|Publication number||US5765002 A|
|Application number||US 08/938,398|
|Publication date||Jun 9, 1998|
|Filing date||Sep 26, 1997|
|Priority date||Mar 13, 1995|
|Publication number||08938398, 938398, US 5765002 A, US 5765002A, US-A-5765002, US5765002 A, US5765002A|
|Inventors||Richard P. Garner, Robert N. Hasbun|
|Original Assignee||Intel Corporation|
|Export Citation||BiBTeX, EndNote, RefMan|
|Patent Citations (6), Referenced by (24), Classifications (12), Legal Events (4)|
|External Links: USPTO, USPTO Assignment, Espacenet|
This is a continuation of application Ser. No. 08/414,364, filed Mar. 31, 1995, now abandoned.
1. Field Of The Invention
This invention relates to microprocessor controlled storage devices such as flash EEPROM memory arrays, and more particularly, to methods and apparatus for minimizing power consumption in such storage devices.
2. History Of The Prior Art
Recently, microprocessor controlled storage devices such as flash EEPROM memory arrays have been used as a new form of long term storage. A flash EEPROM memory array is constructed of a large plurality of floating-gate metal-oxide-silicon field effect transistor devices arranged as memory cells in typical row and column fashion with circuitry for accessing individual cells and placing the memory transistors of those cells in different memory conditions. Such memory transistors may be programmed by storing a charge on the floating gate. This charge remains when power is removed from the array. The charge level may be detected by interrogating the devices. These arrays may be designed to provide a smaller lighter functional equivalent of a hard disk drive which operates more rapidly and is not as sensitive to physical damage. Flash EEPROM memory arrays are especially useful in portable computers where space is at a premium and weight is extremely important.
In order to allow flash EEPROM memory arrays to accomplish the storage functions normally accomplished by electro-mechanical hard disk drives, one type of flash memory manufactured by Intel Corporation of Santa Clara, Calif., includes a microprocessor which controls many of the functions of the storage device such as loading commands and data which are used by the storage device for accomplishing various housekeeping, setup, and other functions. The same storage device also includes hardware apart from the microprocessor which is especially designed to respond to the commands and utilize the data to accomplish the various read, write, and erase functions necessary to the storage of data using the devices. Power must be supplied for operating all of these components.
Although these memory arrays were initially designed for use in portable computers, their desirable characteristics has allowed their use to expand into other forms of digital devices such a desktop computers and personal digital assistants (PDAs). To a great extent, this expansion has occurred along with the expansion of the PCMCIA bus into these other forms of digital devices. One problem created by this expansion has been that the sources of power available in these different uses vary widely. Thus, with PDAs and very small portable computers, a few double A batteries may supply the power; while desktop computers may provide very large amounts of power.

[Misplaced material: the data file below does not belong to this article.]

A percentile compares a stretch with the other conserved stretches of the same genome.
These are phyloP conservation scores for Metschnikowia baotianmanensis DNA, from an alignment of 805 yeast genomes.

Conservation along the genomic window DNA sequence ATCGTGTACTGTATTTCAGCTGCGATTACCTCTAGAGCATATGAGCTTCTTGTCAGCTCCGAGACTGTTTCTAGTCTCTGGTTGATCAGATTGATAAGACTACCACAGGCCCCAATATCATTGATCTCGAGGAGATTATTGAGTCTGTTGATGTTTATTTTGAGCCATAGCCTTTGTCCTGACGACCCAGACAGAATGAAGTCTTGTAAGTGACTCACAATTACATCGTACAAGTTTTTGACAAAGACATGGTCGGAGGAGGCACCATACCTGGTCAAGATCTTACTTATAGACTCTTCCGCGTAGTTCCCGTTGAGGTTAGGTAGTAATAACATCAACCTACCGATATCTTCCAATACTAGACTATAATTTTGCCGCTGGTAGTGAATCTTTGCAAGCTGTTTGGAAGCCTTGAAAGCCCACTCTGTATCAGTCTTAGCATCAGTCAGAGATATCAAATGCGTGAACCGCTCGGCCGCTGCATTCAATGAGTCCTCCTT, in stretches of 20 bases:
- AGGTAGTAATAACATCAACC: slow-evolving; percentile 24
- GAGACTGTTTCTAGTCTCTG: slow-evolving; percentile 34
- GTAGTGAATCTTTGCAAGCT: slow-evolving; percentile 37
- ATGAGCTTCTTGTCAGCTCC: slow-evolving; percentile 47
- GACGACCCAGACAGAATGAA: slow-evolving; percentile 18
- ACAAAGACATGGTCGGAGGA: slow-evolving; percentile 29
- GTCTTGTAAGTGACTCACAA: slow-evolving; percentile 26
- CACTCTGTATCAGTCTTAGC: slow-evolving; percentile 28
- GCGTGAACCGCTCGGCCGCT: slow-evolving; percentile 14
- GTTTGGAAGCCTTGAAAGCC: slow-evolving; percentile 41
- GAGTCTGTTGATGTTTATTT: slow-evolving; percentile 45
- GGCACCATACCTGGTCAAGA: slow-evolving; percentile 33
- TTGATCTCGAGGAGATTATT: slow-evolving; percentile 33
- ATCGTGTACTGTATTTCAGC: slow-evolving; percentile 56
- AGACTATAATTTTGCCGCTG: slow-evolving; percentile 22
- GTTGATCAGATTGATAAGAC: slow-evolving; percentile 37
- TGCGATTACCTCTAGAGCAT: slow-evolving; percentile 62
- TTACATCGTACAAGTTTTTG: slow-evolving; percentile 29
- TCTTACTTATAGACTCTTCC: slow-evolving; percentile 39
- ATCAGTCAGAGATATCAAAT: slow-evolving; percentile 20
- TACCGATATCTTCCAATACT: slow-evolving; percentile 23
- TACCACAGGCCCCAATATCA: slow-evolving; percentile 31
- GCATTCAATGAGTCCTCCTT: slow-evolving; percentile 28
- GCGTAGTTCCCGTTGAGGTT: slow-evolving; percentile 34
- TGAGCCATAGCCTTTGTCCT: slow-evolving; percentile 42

It is desirable to allow any storage device designed for portable, PCMCIA, or removable use to function with as many different types of digital systems as possible. However, in order to accomplish this, it is necessary that the storage device be capable of utilizing as little power as possible when functioning with low powered systems. To accomplish this, it is desirable to allow such storage devices to function at the lowest level of power possible.
It is, therefore, an object of the present invention to provide apparatus and a method for minimizing the power used by microprocessor controlled storage devices.
It is another object of the present invention to reduce the power used by components of flash EEPROM memory arrays during the process of reading, writing, and erasing the memory arrays.
These and other objects of the present invention are realized in a flash EEPROM memory array by circuitry and a method for detecting when operations of a storage component of the array are taking place, and an arrangement for stopping the operation of a microprocessor controlling the operation of the array during a period in which the storage functions are being accomplished.
These and other objects and features of the invention will be better understood by reference to the detailed description which follows taken together with the drawings in which like elements are referred to by like designations throughout the several views.
FIG. 1 is a block diagram of a computer system which may utilize the present invention.
FIG. 2 is a block diagram of a flash EEPROM memory array constructed in accordance with the present invention.
Some portions of the detailed descriptions which follow are presented in terms of symbolic representations of operations on data bits within a computer memory. These descriptions and representations are the means used by those skilled in the data processing arts to most effectively convey the substance of their work to others skilled in the art. The operations are those requiring physical manipulations of physical quantities. Usually, though not necessarily, these quantities take the form of electrical or magnetic signals capable of being stored, transferred, combined, compared, and otherwise manipulated. It has proven convenient at times, principally for reasons of common usage, to refer to these signals as bits, values, elements, symbols, characters, terms, numbers, or the like. It should be borne in mind, however, that all of these and similar terms are to be associated with the appropriate physical quantities and are merely convenient labels applied to these quantities.